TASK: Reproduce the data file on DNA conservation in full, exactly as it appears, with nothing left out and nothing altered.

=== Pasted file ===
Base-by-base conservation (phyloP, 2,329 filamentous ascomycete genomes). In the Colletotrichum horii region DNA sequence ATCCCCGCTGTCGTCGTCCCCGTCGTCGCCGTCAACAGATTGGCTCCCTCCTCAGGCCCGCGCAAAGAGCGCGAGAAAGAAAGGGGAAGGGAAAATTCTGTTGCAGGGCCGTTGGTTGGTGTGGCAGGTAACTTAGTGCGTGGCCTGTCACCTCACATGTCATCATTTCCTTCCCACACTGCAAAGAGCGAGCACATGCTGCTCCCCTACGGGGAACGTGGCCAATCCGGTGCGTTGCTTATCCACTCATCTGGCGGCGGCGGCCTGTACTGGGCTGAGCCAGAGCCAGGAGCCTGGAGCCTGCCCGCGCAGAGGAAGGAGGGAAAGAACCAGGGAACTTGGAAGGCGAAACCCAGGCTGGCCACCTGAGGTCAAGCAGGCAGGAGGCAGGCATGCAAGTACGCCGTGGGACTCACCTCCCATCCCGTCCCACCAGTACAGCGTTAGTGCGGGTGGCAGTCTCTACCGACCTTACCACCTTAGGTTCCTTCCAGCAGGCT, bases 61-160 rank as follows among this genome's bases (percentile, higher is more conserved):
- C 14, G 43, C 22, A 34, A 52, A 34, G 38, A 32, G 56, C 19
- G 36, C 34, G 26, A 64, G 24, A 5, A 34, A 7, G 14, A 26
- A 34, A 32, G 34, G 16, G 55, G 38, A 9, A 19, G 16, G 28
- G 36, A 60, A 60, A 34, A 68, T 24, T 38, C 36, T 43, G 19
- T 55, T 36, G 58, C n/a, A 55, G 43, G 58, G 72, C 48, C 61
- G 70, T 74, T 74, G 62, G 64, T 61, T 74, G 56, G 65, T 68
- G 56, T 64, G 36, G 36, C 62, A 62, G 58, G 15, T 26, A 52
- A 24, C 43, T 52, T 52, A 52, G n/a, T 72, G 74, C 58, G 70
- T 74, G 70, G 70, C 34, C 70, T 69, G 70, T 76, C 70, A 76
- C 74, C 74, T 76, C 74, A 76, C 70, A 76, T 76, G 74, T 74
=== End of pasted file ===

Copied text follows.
Base-by-base conservation (phyloP, 2,329 filamentous ascomycete genomes). In the Colletotrichum horii region DNA sequence ATCCCCGCTGTCGTCGTCCCCGTCGTCGCCGTCAACAGATTGGCTCCCTCCTCAGGCCCGCGCAAAGAGCGCGAGAAAGAAAGGGGAAGGGAAAATTCTGTTGCAGGGCCGTTGGTTGGTGTGGCAGGTAACTTAGTGCGTGGCCTGTCACCTCACATGTCATCATTTCCTTCCCACACTGCAAAGAGCGAGCACATGCTGCTCCCCTACGGGGAACGTGGCCAATCCGGTGCGTTGCTTATCCACTCATCTGGCGGCGGCGGCCTGTACTGGGCTGAGCCAGAGCCAGGAGCCTGGAGCCTGCCCGCGCAGAGGAAGGAGGGAAAGAACCAGGGAACTTGGAAGGCGAAACCCAGGCTGGCCACCTGAGGTCAAGCAGGCAGGAGGCAGGCATGCAAGTACGCCGTGGGACTCACCTCCCATCCCGTCCCACCAGTACAGCGTTAGTGCGGGTGGCAGTCTCTACCGACCTTACCACCTTAGGTTCCTTCCAGCAGGCT, bases 61-160 rank as follows among this genome's bases (percentile, higher is more conserved):
- C 14, G 43, C 22, A 34, A 52, A 34, G 38, A 32, G 56, C 19
- G 36, C 34, G 26, A 64, G 24, A 5, A 34, A 7, G 14, A 26
- A 34, A 32, G 34, G 16, G 55, G 38, A 9, A 19, G 16, G 28
- G 36, A 60, A 60, A 34, A 68, T 24, T 38, C 36, T 43, G 19
- T 55, T 36, G 58, C n/a, A 55, G 43, G 58, G 72, C 48, C 61
- G 70, T 74, T 74, G 62, G 64, T 61, T 74, G 56, G 65, T 68
- G 56, T 64, G 36, G 36, C 62, A 62, G 58, G 15, T 26, A 52
- A 24, C 43, T 52, T 52, A 52, G n/a, T 72, G 74, C 58, G 70
- T 74, G 70, G 70, C 34, C 70, T 69, G 70, T 76, C 70, A 76
- C 74, C 74, T 76, C 74, A 76, C 70, A 76, T 76, G 74, T 74